Yeah, sure, a couple of things. One was called a Gala Pie. It was a raised pie made from hot water pastry crust, which holds up to slower cooking for longer temperatures. It had a hard-boiled egg in the middle, sausage meat on the outside and then pastry crust. It was not really understood or liked; English people love it.
Describe your clientele.
Everybody, a whole range of people. Pie appeals to people who grew up eating apple pie. It appeals to people who traveled a lot and eaten different pies. It seems to appeal to a wide range of people from all walks of life and all backgrounds.
Is the meat pie England’s comfort food?
Definitely. Pies evoke some kind of emotion, especially when it’s cold and you want something warm and satisfying. Food is very emotional so you appeal to people’s memories and what they knew as a kid.
Who in the culinary world do you look up to?
Jamie Oliver for his food revolution and his perseverance and getting people to understand what’s in your food and in your product. I like Gordon Ramsay; older cooking legends like U.K. Chef Delia Smith and Heston Blumenthal, who pushes the boundaries of food in the U.K.
What are your thoughts on using organic meat?
I would love to do that; at the moment we’re not. We do use all natural meat, but it’s not organic. The price point is an issue for that (organic). We do everything from scratch; everything’s fresh, all the meats are natural; all the fruit is fresh.
Do you make your own sausage?
We don’t. We buy sausage, but that’s the next thing on our list. All the beef, chicken, turkey and vegetables and fruit are totally fresh. We go through 70 pounds of potatoes a week, 50 pounds of onions and five cases of apples. We try to keep it as natural as possible.
Have you ever thought about opening your own restaurant?
I’ve thought about it. I’m just focused on this now and trying to expand the range of pies and our outlets for pies. We sell to ShopRite and we’re trying to get other accounts and out there as much as possible because it’s an unusual product–it’s a niche market.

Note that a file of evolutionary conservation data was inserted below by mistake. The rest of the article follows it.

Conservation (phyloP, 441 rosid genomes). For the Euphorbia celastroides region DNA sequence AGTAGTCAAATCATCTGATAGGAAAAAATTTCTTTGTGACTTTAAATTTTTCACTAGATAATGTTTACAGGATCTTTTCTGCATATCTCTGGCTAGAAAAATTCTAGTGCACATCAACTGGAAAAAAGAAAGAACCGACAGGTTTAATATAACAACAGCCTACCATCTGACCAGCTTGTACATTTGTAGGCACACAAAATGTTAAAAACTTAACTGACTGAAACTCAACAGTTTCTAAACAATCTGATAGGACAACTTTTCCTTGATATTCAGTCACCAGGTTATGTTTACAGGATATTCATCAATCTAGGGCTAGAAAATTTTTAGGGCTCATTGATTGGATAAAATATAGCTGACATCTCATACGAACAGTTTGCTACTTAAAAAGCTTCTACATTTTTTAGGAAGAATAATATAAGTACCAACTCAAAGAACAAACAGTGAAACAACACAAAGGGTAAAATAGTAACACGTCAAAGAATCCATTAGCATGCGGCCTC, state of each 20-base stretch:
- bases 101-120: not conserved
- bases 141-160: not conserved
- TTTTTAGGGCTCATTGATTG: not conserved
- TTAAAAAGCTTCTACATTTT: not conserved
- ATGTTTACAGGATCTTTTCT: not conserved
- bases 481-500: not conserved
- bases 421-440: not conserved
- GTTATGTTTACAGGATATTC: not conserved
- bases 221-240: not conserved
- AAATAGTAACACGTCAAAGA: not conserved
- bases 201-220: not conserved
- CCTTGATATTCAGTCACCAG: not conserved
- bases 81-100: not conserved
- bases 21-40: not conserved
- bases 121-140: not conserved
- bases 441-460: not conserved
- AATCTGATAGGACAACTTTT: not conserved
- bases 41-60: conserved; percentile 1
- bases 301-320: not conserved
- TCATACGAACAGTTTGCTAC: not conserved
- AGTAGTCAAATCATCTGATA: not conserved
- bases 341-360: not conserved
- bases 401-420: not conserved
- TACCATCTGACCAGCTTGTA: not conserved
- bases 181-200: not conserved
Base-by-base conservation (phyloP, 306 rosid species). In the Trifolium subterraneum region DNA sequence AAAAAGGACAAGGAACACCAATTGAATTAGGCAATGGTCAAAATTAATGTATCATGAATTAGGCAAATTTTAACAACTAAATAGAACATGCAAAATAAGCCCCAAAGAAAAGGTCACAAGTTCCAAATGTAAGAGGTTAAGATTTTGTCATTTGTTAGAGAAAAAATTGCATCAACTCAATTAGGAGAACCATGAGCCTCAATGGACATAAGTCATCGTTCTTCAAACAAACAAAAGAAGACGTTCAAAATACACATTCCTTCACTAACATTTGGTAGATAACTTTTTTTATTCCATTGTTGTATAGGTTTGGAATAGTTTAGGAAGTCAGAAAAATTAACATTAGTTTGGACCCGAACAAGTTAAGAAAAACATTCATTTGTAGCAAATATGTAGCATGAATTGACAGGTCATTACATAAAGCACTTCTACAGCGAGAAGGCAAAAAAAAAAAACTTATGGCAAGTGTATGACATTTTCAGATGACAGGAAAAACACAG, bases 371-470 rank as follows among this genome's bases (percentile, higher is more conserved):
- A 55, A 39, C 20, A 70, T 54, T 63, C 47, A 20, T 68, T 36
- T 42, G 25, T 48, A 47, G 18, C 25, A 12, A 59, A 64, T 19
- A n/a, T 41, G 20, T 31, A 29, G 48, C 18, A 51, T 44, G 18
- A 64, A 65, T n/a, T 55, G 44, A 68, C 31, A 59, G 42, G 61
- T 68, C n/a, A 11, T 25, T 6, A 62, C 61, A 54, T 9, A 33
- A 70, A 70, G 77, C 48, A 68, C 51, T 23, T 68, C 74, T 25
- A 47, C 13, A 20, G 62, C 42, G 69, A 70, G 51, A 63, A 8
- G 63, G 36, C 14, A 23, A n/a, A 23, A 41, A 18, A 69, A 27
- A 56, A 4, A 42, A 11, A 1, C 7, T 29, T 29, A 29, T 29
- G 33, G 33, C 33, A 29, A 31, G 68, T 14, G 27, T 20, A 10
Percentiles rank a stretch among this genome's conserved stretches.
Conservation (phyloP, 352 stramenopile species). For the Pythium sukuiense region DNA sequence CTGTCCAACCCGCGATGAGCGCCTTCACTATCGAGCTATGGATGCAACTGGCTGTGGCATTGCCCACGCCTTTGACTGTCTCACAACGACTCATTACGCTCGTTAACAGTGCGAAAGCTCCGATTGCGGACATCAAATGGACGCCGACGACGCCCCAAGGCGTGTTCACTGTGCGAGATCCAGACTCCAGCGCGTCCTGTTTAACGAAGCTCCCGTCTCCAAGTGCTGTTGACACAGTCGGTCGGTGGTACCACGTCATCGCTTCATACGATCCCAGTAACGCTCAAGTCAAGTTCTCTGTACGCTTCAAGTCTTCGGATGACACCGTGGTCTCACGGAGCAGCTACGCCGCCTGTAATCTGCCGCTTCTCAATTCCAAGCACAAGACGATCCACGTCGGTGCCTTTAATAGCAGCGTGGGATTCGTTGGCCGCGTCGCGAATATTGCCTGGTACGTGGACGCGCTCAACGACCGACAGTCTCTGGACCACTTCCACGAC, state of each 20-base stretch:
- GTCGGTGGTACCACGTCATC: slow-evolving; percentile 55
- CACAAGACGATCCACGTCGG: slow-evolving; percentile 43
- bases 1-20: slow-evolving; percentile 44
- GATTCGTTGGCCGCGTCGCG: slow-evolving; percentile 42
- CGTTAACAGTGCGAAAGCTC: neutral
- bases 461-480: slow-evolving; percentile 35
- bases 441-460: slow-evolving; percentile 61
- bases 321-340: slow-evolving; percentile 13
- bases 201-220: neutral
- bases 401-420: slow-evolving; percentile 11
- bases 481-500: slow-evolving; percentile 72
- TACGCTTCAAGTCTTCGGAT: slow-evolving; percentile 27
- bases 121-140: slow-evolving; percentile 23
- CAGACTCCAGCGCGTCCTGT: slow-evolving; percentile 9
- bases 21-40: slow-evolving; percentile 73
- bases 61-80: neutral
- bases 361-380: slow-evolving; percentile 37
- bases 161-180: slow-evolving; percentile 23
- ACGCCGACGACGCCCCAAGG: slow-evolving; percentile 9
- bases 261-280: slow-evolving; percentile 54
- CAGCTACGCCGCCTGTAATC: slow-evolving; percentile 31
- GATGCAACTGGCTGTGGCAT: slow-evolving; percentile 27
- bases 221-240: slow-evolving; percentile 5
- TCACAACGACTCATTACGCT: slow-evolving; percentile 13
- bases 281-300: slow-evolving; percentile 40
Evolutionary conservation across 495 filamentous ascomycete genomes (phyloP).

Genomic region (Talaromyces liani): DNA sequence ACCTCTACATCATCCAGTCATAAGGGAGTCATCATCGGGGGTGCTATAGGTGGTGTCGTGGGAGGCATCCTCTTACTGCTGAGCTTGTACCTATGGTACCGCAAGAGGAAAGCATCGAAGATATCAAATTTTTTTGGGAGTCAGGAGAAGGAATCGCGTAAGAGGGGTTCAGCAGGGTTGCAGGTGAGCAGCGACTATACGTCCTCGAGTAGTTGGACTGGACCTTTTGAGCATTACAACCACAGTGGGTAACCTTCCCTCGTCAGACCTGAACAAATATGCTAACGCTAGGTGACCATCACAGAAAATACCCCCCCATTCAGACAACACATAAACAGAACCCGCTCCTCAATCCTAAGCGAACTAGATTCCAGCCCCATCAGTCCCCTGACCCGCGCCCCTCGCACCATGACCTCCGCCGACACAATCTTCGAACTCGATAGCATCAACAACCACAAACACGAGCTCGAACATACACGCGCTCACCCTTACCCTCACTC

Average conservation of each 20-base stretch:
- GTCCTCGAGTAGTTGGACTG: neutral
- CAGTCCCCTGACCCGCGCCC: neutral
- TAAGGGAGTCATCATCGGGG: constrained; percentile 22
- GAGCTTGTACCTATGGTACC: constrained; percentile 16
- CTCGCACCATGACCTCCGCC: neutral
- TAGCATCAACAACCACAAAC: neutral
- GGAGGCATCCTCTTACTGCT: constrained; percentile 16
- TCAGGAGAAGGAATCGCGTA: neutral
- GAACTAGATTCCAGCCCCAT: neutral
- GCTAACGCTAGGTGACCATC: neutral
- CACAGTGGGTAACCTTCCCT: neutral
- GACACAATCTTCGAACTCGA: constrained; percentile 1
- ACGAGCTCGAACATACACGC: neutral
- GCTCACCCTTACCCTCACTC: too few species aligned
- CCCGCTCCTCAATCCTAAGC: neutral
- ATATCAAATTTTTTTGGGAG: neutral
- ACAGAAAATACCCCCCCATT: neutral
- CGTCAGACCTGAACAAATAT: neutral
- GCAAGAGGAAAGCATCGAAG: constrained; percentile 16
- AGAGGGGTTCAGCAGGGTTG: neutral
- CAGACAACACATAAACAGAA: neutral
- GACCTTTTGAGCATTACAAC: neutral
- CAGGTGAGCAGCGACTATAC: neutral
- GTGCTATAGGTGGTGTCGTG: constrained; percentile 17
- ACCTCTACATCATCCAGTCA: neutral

What do you find most challenging about being a small business owner?
The seasonal cycle of retail. In the summer, people don’t eat as much pie. They don’t eat as much heavy food, so that’s why we’re going to start offering salads and quiche and lighter fare that you don’t actually have to go home and turn your oven on to cook it.
What would you be doing if you didn’t run The Pie Store?
I think I would still be involved in doing textile design. At some point, I would like to go back to doing that. I’d probably be in the arts field. This is creative in a different way.
How often do you go back to England?
Not enough — three years ago. I’ll probably go back this May. I try to go back every two years to see what’s happening food wise. Supermarkets are so different there than over here. They offer a lot more prepared food and that’s an inspiration.
What kind of advice would you give small business owners who are struggling in this economic climate?
You just got to work through it. You’ve just got to not be discouraged. You will just have the mindset if you think this will pass and the economy will pick up–it’s just so hard.
You just have to try to economize a bit and use everything to your full advantage, and use all your contacts. Email as many people as you can. Try and get yourself out there. Do sales, samples; marketing is always good.
How has business been?
It’s actually been okay. It’s tough, but the products coming through speak for themselves and the quality of food is good. We have a lot of regulars, which is fantastic. A lot of people we see two, three times a week. People that we see religiously on one day of every week. Our customers are great.
Do you see a lot of British customers?
We do. But I have to say the majority of people for the pie are definitely American, not British.
What else would you like to share with Baristanet readers?
The fact that we do seasonal stuff and if anybody has requests, we do listen to people.
We always encourage feedback on a personal level. Come in and tell us what you think.
Good, bad, indifferent–what could be better?